Fall in Kansas = Homemade Jam

I grew up in the sticks…..like waaaaay out in the middle of nowhere Kansas. My family hunted, fished, and gardened all passed down through several generations. For as long back I can remember we have canned tomatoes, froze vegetables, froze meat, and preserved jam. As a child I didn’t see the point but as I have gotten older (presumably wiser) I find that I have the desire to do all those things that I used to think were dumb.

I just bought 1/2 a prime Kansas side of beef from a local rancher friend. This means our freezer will be FULL of beef for the year. I love locally grown Kansas grain fed beef (drool). However, I had some fruit I harvested from my grandparents trees, vines, bushes, etc in the freezer that needed to be worked up to make room. So I decided to can some jam!

A short trip to Walmart for sone essentials and I was ready to go! I had the fruit for and wanted to make sour cherry, mixed red/black raspberry, and mixed berry. My grandmother always used Sure Jell and got great results. So that’s what I use. It’s great because the recipe inside usually only calls for fruit, sugar, and pectin. I follow the instructions inside the box in case any one is wanting my recipe, lol.

I love cooking and watching the food transform, especially with home grown hand picked produce! Downside to this process, I only have one large burner on my stove so I had to do a lot of pot and pan swapping and shuffling!

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I cooked the fruit in the large burner and sterilized my jars in my canning pot on the small burner. (And drinking a coke to keep my energy up). When the jam was fully cooked I poured into the jars on the counter while moving the canning pot to the big burner to bring it to boil so I could seal the jars. And then switching back again to start the next batch.

On a side note, I don’t like big chunks of fruit so I run it through a food processor to make smooth before I cook it. I like the nutrition (ha, that is before the multiple cups of sugar added of course) and flavor of the whole fruit, just not the chunky texture.

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After four hours of processing, cooking, switching, and shuffling I had seven batches of jam that made the equivalent of 41 half pints of jam!

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My notes on this project:

– I had waaaay more fruit than I thought and now I have waaaay more jam than I can eat! Undoubtedly some of this will end up as Christmas presents 🙂

– I was not as exact as I should have been on my measurements as I should have been. Therefore some of my jam batches set “harder” or thicker than others. Oh well, it still tastes good!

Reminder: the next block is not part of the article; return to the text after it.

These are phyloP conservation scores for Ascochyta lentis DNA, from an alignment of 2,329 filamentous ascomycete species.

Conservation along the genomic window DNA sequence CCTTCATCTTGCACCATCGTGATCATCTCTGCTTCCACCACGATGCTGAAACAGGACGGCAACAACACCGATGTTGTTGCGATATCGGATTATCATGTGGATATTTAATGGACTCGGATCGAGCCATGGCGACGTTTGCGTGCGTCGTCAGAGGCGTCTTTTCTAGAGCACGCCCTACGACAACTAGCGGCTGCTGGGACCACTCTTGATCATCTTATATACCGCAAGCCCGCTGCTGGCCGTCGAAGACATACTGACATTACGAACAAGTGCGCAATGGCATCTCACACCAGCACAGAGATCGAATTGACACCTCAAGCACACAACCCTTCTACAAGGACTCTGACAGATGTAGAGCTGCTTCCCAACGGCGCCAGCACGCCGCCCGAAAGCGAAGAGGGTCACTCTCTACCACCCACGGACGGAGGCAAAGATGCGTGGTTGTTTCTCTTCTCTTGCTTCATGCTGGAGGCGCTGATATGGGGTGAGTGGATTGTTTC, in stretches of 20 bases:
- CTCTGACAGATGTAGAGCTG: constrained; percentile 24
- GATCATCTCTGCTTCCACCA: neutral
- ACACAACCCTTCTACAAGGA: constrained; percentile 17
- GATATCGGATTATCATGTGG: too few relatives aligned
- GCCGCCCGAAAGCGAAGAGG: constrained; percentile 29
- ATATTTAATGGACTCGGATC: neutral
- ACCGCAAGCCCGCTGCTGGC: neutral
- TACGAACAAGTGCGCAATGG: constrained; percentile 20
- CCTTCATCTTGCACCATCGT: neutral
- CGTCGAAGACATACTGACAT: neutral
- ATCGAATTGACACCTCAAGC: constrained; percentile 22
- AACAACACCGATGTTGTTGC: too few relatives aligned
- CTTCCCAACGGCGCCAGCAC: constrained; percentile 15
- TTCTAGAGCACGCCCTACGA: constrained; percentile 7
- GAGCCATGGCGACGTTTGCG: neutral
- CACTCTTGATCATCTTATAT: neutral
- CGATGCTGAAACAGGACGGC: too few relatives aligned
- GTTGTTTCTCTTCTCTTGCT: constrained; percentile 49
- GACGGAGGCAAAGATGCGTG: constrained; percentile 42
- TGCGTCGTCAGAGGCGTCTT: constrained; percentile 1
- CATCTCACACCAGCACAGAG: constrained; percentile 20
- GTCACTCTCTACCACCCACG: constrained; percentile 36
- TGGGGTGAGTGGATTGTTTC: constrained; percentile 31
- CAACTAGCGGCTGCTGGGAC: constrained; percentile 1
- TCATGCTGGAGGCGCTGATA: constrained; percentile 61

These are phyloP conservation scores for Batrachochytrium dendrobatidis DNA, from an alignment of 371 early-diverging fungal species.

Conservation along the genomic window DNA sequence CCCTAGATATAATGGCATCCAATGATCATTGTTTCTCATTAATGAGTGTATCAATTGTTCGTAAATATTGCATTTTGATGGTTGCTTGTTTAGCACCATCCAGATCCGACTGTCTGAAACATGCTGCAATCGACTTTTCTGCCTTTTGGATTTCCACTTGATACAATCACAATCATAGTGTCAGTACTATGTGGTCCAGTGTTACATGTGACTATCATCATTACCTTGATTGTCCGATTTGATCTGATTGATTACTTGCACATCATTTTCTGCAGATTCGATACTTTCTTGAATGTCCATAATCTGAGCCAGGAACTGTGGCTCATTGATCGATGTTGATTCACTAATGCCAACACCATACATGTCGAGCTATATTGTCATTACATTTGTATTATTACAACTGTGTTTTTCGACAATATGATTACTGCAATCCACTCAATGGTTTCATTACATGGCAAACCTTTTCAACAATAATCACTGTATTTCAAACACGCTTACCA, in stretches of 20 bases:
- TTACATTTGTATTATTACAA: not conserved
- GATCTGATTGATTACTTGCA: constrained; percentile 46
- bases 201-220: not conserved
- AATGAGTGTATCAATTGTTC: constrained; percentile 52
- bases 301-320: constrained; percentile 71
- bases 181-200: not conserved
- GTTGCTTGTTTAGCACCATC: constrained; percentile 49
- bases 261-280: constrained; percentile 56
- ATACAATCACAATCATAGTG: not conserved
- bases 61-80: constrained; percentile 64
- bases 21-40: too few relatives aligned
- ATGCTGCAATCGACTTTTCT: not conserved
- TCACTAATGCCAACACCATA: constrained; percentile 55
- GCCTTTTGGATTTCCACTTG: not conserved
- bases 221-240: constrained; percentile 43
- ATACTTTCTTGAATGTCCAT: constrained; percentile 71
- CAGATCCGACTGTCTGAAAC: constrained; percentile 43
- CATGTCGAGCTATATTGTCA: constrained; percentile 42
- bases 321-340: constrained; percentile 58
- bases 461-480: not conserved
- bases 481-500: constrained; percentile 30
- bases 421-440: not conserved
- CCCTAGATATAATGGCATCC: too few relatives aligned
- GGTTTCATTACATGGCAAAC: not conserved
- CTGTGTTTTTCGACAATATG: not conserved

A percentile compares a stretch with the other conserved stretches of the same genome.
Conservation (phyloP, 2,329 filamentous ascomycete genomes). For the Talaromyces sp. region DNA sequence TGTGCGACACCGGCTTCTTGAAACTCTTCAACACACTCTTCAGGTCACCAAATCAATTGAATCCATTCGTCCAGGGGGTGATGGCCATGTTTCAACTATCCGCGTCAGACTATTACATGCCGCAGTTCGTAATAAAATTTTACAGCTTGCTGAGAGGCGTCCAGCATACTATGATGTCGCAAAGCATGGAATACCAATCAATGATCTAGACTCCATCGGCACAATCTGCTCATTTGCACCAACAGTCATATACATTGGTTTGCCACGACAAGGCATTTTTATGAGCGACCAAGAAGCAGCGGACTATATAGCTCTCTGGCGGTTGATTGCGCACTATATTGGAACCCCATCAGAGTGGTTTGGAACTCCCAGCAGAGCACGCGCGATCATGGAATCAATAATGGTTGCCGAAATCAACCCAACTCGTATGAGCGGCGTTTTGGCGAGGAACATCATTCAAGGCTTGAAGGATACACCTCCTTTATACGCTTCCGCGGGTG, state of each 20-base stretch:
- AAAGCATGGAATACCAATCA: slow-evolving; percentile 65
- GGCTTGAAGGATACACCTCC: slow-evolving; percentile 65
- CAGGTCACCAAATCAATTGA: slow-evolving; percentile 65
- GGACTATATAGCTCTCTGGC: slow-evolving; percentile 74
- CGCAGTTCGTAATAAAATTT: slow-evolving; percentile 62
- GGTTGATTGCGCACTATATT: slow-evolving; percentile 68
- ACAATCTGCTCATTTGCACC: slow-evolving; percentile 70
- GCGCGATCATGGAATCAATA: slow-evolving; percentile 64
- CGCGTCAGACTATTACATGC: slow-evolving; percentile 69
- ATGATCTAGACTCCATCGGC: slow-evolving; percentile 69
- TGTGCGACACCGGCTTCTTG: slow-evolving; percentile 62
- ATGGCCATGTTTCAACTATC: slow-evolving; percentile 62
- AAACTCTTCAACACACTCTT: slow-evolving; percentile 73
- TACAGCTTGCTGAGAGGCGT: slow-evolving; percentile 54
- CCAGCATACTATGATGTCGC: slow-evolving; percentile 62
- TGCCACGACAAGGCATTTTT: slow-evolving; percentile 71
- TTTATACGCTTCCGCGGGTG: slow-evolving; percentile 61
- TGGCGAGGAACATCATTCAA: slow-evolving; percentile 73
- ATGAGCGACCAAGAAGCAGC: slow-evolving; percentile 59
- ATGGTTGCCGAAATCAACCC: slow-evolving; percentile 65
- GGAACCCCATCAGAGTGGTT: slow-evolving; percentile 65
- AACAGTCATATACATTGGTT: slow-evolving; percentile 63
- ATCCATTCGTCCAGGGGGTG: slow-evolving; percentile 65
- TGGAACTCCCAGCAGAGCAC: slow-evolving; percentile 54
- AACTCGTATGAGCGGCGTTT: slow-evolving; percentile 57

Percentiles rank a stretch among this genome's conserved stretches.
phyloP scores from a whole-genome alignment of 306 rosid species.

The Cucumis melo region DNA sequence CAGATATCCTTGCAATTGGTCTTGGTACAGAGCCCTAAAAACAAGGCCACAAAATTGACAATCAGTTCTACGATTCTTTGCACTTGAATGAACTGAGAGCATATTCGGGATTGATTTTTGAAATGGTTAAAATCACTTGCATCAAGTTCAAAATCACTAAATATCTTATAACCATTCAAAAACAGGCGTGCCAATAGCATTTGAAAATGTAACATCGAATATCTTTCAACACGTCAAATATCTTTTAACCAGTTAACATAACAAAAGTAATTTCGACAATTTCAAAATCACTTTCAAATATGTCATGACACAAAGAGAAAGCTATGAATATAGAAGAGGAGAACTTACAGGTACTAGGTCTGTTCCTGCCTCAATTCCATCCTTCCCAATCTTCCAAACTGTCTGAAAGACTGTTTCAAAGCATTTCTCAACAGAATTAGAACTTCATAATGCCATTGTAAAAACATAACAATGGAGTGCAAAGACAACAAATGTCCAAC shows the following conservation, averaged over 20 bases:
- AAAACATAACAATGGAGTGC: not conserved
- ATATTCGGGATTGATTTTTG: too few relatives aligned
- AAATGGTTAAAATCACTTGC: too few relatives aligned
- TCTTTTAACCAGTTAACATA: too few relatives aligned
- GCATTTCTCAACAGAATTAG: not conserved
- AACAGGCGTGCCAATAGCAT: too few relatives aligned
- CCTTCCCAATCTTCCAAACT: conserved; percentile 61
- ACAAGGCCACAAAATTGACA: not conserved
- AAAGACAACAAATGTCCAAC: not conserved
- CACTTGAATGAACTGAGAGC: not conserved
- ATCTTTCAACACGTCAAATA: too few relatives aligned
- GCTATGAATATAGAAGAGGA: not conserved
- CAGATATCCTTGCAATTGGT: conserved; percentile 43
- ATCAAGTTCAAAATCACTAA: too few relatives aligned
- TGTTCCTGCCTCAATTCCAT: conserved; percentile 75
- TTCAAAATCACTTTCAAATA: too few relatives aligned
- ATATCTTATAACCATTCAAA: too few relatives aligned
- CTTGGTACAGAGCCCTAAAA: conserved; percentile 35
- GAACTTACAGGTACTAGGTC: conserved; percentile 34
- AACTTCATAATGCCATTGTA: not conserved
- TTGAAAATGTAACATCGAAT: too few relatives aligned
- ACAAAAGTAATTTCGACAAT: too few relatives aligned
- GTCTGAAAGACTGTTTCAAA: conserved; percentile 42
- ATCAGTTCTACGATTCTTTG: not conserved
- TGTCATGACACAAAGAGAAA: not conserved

– Having only one larger burner slowed this process down way to far. Argh….

– Some of my jars didn’t seal right away after canning and I freaked. If they don’t seal you have to freeze them and they don’t have as long if a shelf life. Turned out I panicked early because by morning when they were completely cool, they all sealed! Thank heavens 🙂

Mostly I found that I enjoy working with food and my own two hands. Probably why I also like knitting because I create things with my hands. While I spent hours in the hot kitchen I still had a good time and have goods to show for my effort!

Happy Knitting! (And canning!)

6 thoughts on “Fall in Kansas = Homemade Jam

  1. Looks wonderful! I love homemade jelly/jam. I picked up some Muscadine Jelly at a place in town and I’ll be picking up another jar later this week. It’s just so much better than what you buy in the supermarket.

    I like using my hands too. It is rewarding to open the freezer or look in the cabinets and see all of your hard work, and then to get to eat it all. Yum! We don’t have space for a garden, but were allowed to use a few rows of a friend’s plot a couple summers ago. We canned something like 40 quarts of dill pickles, 10 quarts of pickled jalapenos, 20 quarts of crushed tomato, 12 quarts of tomato juice, and 6 pints of sweet pickle relish. We also froze a lot of produce that year.

    I can’t wait until we have a house of our own, hopefully with space to have a small garden. Enjoy your hard work… on biscuits or toast or something. 🙂 Yummy!

      • We found them pretty easy. I pickled them just like we did dill pickles. My husband LOVES pickled jalapenos–eats them as a snack just by themselves. I use them in cooking a lot or as a topping, like for nachos or something.

        We use 1 part apple cider vinegar to 3 parts water (usually 1 qt to 3 qts will be enough for 8-10 qts of pickles/pickled jalapenos) with 1 cup of pickling salt for our pickling liquid (for either pickles or pickled jalapenos). Chop the jalapenos (wear rubber gloves!!!) and pack tightly into jars. We add a fresh clove of garlic to each jar as well ’cause we like the flavor.

        Bring the pickling liquid to a boil on the stove, covered. We boil our lids also, so do that while the pickling liquid comes to a boil. When the pickling liquid is boiling hot, ladle it into the jars up to the neck of the jar (leaving about 1/2 inch of space to the lid), wipe the rim of the jar, use tongs to place a lid on top, and then screw on a ring, just hand-tight. Set jars on the counter, away from drafts (I cover them with kitchen towels because I’m paranoid) and allow to seal. It might take a few hours.

        Any jars that don’t seal, just put them in the fridge and use them within about 6 months. The pickling liquid is strong enough to ward off any bacteria. I’ve never had an unsealed jar in the fridge spoil on me.

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